Although one may conclude from this description of clinical trials that therapeutic angiogenesis has been pretty much a dismal failure, it can and should be argued that such a conclusion is premature. Indeed, a number of factors likely have influenced these outcomes and the lessons learned should facilitate future studies.
Perhaps one of the biggest reasons for failure is that none of these trials has explicitly addressed the arteriogenesis versus angiogenesis issues in trial design, drug delivery, or evaluation. Indeed, VEGFs are not primarily arteriogenic and, given the typically short duration of tissue residence following protein injection or expression after adenoviral or plasmid-based transfer in the myocardium, the negative results are not surprising. Similarly, although FGFs are arteriogenic, the short duration of tissue exposure following protein or adenoviral-based transfer likely limited their efficacy. No trial to date has evaluated the efficacy of what currently appears to be the most potent arteriogenic growth factor, PDGF-BB, whether given in combination with FGF2 or not.
Indeed, it could be argued that augmentation of mono-cyte accumulation at the site of desired arteriogenesis could be the most effective therapeutic strategy. In that regard it should be noted that a small clinical trial that evaluated GM-CSF infusions in patients with CAD reported positive results. Yet another approach may involve administration of MCP-1, a potent monocyte chemoattractant. The side effects of such strategies, however, have not been evaluated.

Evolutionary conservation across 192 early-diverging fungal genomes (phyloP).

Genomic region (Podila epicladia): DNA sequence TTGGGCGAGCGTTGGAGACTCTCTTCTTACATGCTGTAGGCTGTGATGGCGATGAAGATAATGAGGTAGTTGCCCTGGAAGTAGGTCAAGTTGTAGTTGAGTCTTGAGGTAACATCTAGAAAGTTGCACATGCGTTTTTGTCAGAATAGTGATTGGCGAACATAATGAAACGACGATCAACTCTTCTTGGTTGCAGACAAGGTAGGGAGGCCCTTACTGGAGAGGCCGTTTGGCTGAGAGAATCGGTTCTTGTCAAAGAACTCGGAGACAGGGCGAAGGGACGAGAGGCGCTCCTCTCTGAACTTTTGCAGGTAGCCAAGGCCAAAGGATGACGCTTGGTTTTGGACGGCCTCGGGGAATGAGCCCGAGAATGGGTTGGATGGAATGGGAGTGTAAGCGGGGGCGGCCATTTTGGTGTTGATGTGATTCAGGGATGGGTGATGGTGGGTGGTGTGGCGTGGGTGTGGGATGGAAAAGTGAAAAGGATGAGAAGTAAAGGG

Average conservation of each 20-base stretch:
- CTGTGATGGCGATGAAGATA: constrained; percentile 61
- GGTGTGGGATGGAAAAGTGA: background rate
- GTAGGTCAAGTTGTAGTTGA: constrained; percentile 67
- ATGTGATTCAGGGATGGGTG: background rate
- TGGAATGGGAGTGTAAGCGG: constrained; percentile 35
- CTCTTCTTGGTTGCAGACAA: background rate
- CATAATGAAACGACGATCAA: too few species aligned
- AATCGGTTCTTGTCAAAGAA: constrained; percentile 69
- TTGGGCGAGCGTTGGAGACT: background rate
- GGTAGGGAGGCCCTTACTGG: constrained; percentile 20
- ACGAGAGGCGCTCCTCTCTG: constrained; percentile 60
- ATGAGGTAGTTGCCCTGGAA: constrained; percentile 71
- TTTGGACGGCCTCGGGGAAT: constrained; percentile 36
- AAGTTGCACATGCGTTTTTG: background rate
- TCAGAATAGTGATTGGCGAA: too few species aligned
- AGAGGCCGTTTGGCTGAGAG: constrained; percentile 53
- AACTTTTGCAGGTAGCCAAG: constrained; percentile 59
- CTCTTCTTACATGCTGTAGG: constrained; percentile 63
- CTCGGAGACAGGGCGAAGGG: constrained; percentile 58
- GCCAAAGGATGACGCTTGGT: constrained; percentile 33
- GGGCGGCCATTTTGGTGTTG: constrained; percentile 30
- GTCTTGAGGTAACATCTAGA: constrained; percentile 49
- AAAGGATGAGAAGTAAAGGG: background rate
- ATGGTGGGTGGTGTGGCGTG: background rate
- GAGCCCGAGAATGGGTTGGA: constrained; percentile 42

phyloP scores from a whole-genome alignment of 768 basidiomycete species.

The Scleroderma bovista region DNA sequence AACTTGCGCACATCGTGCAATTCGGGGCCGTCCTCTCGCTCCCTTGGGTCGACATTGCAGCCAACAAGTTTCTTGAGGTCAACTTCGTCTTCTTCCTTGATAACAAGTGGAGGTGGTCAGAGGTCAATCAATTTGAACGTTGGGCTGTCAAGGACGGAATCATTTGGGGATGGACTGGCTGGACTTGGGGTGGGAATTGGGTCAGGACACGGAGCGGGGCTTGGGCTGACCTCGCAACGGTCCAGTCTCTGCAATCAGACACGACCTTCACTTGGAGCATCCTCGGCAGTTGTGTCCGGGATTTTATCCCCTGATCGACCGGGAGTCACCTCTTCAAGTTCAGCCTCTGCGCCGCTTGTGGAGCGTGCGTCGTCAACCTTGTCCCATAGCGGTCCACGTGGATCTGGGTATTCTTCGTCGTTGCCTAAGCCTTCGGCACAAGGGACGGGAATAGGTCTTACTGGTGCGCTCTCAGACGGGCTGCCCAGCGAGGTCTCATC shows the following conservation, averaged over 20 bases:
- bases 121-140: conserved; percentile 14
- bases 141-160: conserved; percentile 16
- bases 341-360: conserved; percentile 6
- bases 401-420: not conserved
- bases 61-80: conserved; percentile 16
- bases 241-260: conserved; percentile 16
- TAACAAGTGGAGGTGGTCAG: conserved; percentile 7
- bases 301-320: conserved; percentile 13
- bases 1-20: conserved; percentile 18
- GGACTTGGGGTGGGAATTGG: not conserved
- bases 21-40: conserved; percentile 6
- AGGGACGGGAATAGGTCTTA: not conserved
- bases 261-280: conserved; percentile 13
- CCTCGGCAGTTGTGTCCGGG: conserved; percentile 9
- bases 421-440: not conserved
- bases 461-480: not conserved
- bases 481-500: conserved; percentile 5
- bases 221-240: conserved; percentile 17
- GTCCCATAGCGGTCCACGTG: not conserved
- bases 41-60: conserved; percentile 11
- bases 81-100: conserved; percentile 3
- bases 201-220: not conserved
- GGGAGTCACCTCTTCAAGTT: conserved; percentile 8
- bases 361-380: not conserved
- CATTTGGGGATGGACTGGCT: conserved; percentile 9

Another very important issue is the length of exposure of tissues to the therapeutic agent, such as a growth factor. This has been brought into a stark focus by the study of Dor et al. showing that 32-day duration of expression of VEGF165 in mouse myocardium is needed for induction of stable vessel growth, whereas a shorter time course (12 days) had no lasting effect. These numbers likely translate into much longer time intervals in patients. In light of these considerations it is interesting that the trial demonstrating the most benefit involved prolonged sustained-release delivery of FGF2.
An issue closely related to the length of tissue exposure is the means of delivery and the formulation used for the growth factor administration. Preclinical studies have clearly demonstrated minimal tissue deposition and the fast washout of growth factors given by an intracoronary route. The efficiency of adenoviral transfer by this method appears to be equally dismal. In contrast, intramyocardial injections result in much higher local concentrations and increased duration of tissue exposure to the agent. However, it is unlikely that intramyocardial protein therapy in the absence of sustained-release polymer formulations will be effective. Furthermore, it is unclear if the adenoviral or the plasmid-based gene transfer produces a length of expression long enough for the therapeutic effect to take place.
Finally, patient selection also presents an important challenge. It has become abundantly clear that populations under study demonstrate a very significant placebo effect as well as spontaneous improvement even in such "hard" end points as myocardial blood flow and function. In addition, the choice of "no-option" patients in clinical trails to date may have inadvertently selected a particularly resistant population with a failure of the native angiogenic response due to any number of defects in the angiogenic cascade. This premise is illustrated by the differences in response to hypoxia of monocytes selected from patients with CAD that correlated with the prevalence of coronary collaterals.
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